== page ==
Federal district courts have similarly affirmed Williams 's central insight. In Streeter v. United States , a taxpayer brought an action seeking the refund of a sum paid to remove a lien filed by the IRS over her property pursuant to her ex-husband's tax debt. 150 F.Supp.3d 82 (D. Mass. 2015), appeal dismissed , No. 16–1148 (1st Cir. Mar. 8, 2016). Streeter alleged the court had jurisdiction over her claims pursuant to § 1346 and § 7422, because she would have otherwise been precluded from seeking relief. Id. at 86. The court agreed with Streeter, holding that because "the Supreme Court has not overturned its holding in Williams following the 1998 amendments to the Internal Revenue Code, Sections 1346(a)(1) and 7422(a) confer subject matter jurisdiction and waive sovereign immunity for a refund suit brought by a third party who is otherwise left without a remedy." Id. at 90.
The logic of these decisions compel a similar result here. As a practical matter, Plaintiff has only one possible avenue to seek her refund; namely, § 1346(a)(1) and § 7422. The government nevertheless insists that these options are foreclosed, because she is not a "taxpayer" within the meaning of the IRC. The government's argument defies the IRC's text, Supreme Court precedent, and common sense. The word "taxpayer" means "not only the person against whom a tax is assessed, but also the person who actually pays the tax." Rothkamm , 802 F.3d at 706. This definition applies throughout the Internal Revenue Code "where not otherwise distinctly expressed or manifestly incompatible with the intent thereof." Id. (quoting 26 U.S.C. § 7701(a) ). Nowhere in § 7422 did Congress "specifically express" a definition of "taxpayer" more narrow than the one provided in § 7701(a)(14). Compare id. at 707 (noting that 26 U.S.C. § 7803 did not provide a more limited definition of taxpayer) with 26 U.S.C. § 7433(a) ("such taxpayer may bring a civil action for damages") (emphasis added). This interpretation is particularly appropriate in light of the fact that Plaintiff here would be unjustly left without a remedy if she could not bring her refund claim under § 1346 and § 7422.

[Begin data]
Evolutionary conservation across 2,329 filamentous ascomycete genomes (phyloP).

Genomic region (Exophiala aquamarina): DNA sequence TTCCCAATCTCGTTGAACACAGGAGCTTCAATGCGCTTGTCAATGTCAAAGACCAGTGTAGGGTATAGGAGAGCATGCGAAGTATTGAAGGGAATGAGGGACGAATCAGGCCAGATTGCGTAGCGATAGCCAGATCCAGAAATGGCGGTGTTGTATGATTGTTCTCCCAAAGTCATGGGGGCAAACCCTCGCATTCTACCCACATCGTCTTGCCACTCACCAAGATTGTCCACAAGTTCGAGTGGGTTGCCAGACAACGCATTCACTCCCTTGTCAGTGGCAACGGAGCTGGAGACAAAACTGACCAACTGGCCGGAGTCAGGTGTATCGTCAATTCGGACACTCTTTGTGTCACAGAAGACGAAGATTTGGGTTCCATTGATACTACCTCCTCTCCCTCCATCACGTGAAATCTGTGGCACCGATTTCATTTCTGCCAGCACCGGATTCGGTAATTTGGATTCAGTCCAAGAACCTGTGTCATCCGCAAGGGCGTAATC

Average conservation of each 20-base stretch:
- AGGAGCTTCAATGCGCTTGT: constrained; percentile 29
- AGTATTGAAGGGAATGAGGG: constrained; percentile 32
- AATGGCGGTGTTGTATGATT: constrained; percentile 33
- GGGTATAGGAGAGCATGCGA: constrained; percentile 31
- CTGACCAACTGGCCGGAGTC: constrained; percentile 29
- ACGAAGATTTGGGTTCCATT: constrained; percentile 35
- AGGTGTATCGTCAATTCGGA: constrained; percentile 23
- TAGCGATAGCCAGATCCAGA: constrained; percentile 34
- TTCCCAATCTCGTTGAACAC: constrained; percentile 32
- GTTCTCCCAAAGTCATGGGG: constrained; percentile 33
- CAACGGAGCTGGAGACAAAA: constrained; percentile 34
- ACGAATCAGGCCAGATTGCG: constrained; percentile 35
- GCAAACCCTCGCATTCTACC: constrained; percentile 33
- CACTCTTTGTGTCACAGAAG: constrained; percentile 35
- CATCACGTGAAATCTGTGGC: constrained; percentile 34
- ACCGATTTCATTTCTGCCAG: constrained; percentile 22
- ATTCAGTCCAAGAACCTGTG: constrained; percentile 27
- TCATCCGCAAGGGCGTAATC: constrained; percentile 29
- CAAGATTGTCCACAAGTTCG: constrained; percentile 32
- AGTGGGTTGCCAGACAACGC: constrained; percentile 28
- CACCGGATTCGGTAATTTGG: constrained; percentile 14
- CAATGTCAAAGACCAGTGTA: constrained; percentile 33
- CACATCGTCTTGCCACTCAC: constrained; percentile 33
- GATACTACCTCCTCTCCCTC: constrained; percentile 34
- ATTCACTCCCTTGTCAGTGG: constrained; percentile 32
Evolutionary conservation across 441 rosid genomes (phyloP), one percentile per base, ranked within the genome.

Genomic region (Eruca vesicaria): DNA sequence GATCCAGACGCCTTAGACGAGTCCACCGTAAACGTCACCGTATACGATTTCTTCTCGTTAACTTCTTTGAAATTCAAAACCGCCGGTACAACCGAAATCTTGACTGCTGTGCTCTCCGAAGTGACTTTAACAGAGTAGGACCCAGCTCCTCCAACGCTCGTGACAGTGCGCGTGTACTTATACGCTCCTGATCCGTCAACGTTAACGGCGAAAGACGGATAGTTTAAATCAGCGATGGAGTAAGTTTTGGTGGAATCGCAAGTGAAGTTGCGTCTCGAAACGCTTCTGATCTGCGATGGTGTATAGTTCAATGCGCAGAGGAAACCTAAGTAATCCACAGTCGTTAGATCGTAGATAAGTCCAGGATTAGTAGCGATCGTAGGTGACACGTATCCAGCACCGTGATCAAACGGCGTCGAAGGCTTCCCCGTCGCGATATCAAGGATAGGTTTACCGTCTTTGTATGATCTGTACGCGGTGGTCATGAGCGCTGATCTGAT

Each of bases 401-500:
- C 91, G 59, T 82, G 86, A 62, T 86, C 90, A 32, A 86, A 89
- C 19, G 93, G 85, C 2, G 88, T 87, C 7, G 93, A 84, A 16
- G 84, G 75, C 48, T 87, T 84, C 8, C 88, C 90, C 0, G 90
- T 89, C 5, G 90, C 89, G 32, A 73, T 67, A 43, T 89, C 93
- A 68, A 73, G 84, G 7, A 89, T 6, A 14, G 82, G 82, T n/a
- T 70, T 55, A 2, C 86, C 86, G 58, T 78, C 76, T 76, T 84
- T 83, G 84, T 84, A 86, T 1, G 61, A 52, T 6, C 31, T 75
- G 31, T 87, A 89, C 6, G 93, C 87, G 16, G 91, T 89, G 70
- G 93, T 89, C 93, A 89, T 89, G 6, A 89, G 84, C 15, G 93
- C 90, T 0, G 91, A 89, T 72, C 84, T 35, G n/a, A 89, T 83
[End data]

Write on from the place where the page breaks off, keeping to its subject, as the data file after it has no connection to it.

2. Plaintiff Also Exhausted Her Administrative Remedies Related To Her Refund Request
It is "undisputed that § 7422 requires administrative exhaustion [by the putative taxpayer]." United States v. Williams , 514 U.S. 527, 533, 115 S.Ct. 1611, 131 L.Ed.2d 608 (1995). It is similarly undisputed that Plaintiff filed a claim for a refund which was rejected, so she appropriately exhausted her administrative remedies.  at 3.
In short, Plaintiff's refund claim falls within the waiver of sovereign immunity found in § 1346 and § 7422, and Plaintiff exhausted her administrative remedies related to her refund claim. Accordingly, Defendant's motion to dismiss is denied as to Count II.
C. Count III—Declaratory Judgment
Plaintiff's request for declaratory judgment is inconsistent with the plain text of the Declaratory Judgment Act, 28 U.S.C. § 2201. By its own terms, "the Declaratory Judgment Act bars relief ‘with respect to federal taxes.’ " Gessert v. United States , 703 F.3d 1028, 1037 (7th Cir. 2013) (quoting 28 U.S.C. § 2201 )).